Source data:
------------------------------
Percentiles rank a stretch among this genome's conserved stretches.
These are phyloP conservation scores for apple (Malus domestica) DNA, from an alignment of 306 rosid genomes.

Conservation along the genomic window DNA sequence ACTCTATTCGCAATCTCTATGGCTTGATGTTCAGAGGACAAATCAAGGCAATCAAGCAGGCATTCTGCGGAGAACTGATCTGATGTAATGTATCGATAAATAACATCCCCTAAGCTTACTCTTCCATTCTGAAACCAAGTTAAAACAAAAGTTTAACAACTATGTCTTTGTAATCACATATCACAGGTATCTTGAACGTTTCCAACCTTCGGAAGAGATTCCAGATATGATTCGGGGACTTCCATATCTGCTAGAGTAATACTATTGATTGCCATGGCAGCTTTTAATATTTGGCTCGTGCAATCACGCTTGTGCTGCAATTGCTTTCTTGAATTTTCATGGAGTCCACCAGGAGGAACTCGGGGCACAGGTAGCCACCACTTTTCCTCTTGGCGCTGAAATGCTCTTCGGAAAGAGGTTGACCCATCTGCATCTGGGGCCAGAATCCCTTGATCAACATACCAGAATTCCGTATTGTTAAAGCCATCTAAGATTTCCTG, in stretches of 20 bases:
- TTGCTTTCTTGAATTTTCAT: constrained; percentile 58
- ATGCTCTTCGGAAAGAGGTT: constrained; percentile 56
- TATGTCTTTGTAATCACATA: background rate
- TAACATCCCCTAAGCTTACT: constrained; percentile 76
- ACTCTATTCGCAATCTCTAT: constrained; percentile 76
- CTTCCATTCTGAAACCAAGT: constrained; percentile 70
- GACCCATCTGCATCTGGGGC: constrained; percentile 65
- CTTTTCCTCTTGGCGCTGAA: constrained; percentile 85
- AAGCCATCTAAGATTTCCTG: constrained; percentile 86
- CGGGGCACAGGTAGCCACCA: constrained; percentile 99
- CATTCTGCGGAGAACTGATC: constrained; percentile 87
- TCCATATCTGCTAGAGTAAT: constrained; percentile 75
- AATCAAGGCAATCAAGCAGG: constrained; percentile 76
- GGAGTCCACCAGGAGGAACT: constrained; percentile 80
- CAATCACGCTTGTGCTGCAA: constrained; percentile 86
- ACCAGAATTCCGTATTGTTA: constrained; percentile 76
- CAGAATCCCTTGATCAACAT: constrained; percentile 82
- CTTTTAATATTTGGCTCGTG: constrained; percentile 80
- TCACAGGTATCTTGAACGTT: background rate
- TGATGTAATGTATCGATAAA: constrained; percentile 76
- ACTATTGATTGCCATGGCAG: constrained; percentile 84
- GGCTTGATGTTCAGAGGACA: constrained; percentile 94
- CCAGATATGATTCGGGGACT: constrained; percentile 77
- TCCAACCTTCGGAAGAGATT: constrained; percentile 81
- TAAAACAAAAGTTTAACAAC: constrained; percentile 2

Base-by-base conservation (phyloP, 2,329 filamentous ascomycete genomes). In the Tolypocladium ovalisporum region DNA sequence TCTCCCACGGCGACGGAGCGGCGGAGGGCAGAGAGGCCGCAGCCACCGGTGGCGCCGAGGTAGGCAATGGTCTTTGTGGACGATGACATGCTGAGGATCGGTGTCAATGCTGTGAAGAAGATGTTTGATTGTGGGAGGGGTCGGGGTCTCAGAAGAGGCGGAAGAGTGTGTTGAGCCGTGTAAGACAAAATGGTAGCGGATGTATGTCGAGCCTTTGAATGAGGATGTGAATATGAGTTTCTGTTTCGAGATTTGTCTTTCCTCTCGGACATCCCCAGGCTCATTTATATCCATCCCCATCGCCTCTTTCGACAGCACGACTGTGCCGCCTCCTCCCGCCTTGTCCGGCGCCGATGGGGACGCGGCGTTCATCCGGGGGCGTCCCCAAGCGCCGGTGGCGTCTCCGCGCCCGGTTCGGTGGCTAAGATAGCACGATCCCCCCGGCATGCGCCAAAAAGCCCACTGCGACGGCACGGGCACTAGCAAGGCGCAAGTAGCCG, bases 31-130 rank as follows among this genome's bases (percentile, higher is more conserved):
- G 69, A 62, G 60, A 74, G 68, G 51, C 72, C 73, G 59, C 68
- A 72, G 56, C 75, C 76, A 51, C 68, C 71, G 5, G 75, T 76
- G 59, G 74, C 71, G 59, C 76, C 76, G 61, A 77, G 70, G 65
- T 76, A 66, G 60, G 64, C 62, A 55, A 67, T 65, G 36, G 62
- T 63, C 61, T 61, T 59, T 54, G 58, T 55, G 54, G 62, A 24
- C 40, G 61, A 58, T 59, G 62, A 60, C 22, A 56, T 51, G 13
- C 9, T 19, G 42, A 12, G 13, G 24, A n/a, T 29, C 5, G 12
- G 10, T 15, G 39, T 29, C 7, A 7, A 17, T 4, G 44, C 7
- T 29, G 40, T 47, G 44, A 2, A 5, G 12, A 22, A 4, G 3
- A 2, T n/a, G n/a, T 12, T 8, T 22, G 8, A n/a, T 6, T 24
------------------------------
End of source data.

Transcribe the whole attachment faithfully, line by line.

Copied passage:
Percentiles rank a stretch among this genome's conserved stretches.
These are phyloP conservation scores for apple (Malus domestica) DNA, from an alignment of 306 rosid genomes.

Conservation along the genomic window DNA sequence ACTCTATTCGCAATCTCTATGGCTTGATGTTCAGAGGACAAATCAAGGCAATCAAGCAGGCATTCTGCGGAGAACTGATCTGATGTAATGTATCGATAAATAACATCCCCTAAGCTTACTCTTCCATTCTGAAACCAAGTTAAAACAAAAGTTTAACAACTATGTCTTTGTAATCACATATCACAGGTATCTTGAACGTTTCCAACCTTCGGAAGAGATTCCAGATATGATTCGGGGACTTCCATATCTGCTAGAGTAATACTATTGATTGCCATGGCAGCTTTTAATATTTGGCTCGTGCAATCACGCTTGTGCTGCAATTGCTTTCTTGAATTTTCATGGAGTCCACCAGGAGGAACTCGGGGCACAGGTAGCCACCACTTTTCCTCTTGGCGCTGAAATGCTCTTCGGAAAGAGGTTGACCCATCTGCATCTGGGGCCAGAATCCCTTGATCAACATACCAGAATTCCGTATTGTTAAAGCCATCTAAGATTTCCTG, in stretches of 20 bases:
- TTGCTTTCTTGAATTTTCAT: constrained; percentile 58
- ATGCTCTTCGGAAAGAGGTT: constrained; percentile 56
- TATGTCTTTGTAATCACATA: background rate
- TAACATCCCCTAAGCTTACT: constrained; percentile 76
- ACTCTATTCGCAATCTCTAT: constrained; percentile 76
- CTTCCATTCTGAAACCAAGT: constrained; percentile 70
- GACCCATCTGCATCTGGGGC: constrained; percentile 65
- CTTTTCCTCTTGGCGCTGAA: constrained; percentile 85
- AAGCCATCTAAGATTTCCTG: constrained; percentile 86
- CGGGGCACAGGTAGCCACCA: constrained; percentile 99
- CATTCTGCGGAGAACTGATC: constrained; percentile 87
- TCCATATCTGCTAGAGTAAT: constrained; percentile 75
- AATCAAGGCAATCAAGCAGG: constrained; percentile 76
- GGAGTCCACCAGGAGGAACT: constrained; percentile 80
- CAATCACGCTTGTGCTGCAA: constrained; percentile 86
- ACCAGAATTCCGTATTGTTA: constrained; percentile 76
- CAGAATCCCTTGATCAACAT: constrained; percentile 82
- CTTTTAATATTTGGCTCGTG: constrained; percentile 80
- TCACAGGTATCTTGAACGTT: background rate
- TGATGTAATGTATCGATAAA: constrained; percentile 76
- ACTATTGATTGCCATGGCAG: constrained; percentile 84
- GGCTTGATGTTCAGAGGACA: constrained; percentile 94
- CCAGATATGATTCGGGGACT: constrained; percentile 77
- TCCAACCTTCGGAAGAGATT: constrained; percentile 81
- TAAAACAAAAGTTTAACAAC: constrained; percentile 2

Base-by-base conservation (phyloP, 2,329 filamentous ascomycete genomes). In the Tolypocladium ovalisporum region DNA sequence TCTCCCACGGCGACGGAGCGGCGGAGGGCAGAGAGGCCGCAGCCACCGGTGGCGCCGAGGTAGGCAATGGTCTTTGTGGACGATGACATGCTGAGGATCGGTGTCAATGCTGTGAAGAAGATGTTTGATTGTGGGAGGGGTCGGGGTCTCAGAAGAGGCGGAAGAGTGTGTTGAGCCGTGTAAGACAAAATGGTAGCGGATGTATGTCGAGCCTTTGAATGAGGATGTGAATATGAGTTTCTGTTTCGAGATTTGTCTTTCCTCTCGGACATCCCCAGGCTCATTTATATCCATCCCCATCGCCTCTTTCGACAGCACGACTGTGCCGCCTCCTCCCGCCTTGTCCGGCGCCGATGGGGACGCGGCGTTCATCCGGGGGCGTCCCCAAGCGCCGGTGGCGTCTCCGCGCCCGGTTCGGTGGCTAAGATAGCACGATCCCCCCGGCATGCGCCAAAAAGCCCACTGCGACGGCACGGGCACTAGCAAGGCGCAAGTAGCCG, bases 31-130 rank as follows among this genome's bases (percentile, higher is more conserved):
- G 69, A 62, G 60, A 74, G 68, G 51, C 72, C 73, G 59, C 68
- A 72, G 56, C 75, C 76, A 51, C 68, C 71, G 5, G 75, T 76
- G 59, G 74, C 71, G 59, C 76, C 76, G 61, A 77, G 70, G 65
- T 76, A 66, G 60, G 64, C 62, A 55, A 67, T 65, G 36, G 62
- T 63, C 61, T 61, T 59, T 54, G 58, T 55, G 54, G 62, A 24
- C 40, G 61, A 58, T 59, G 62, A 60, C 22, A 56, T 51, G 13
- C 9, T 19, G 42, A 12, G 13, G 24, A n/a, T 29, C 5, G 12
- G 10, T 15, G 39, T 29, C 7, A 7, A 17, T 4, G 44, C 7
- T 29, G 40, T 47, G 44, A 2, A 5, G 12, A 22, A 4, G 3
- A 2, T n/a, G n/a, T 12, T 8, T 22, G 8, A n/a, T 6, T 24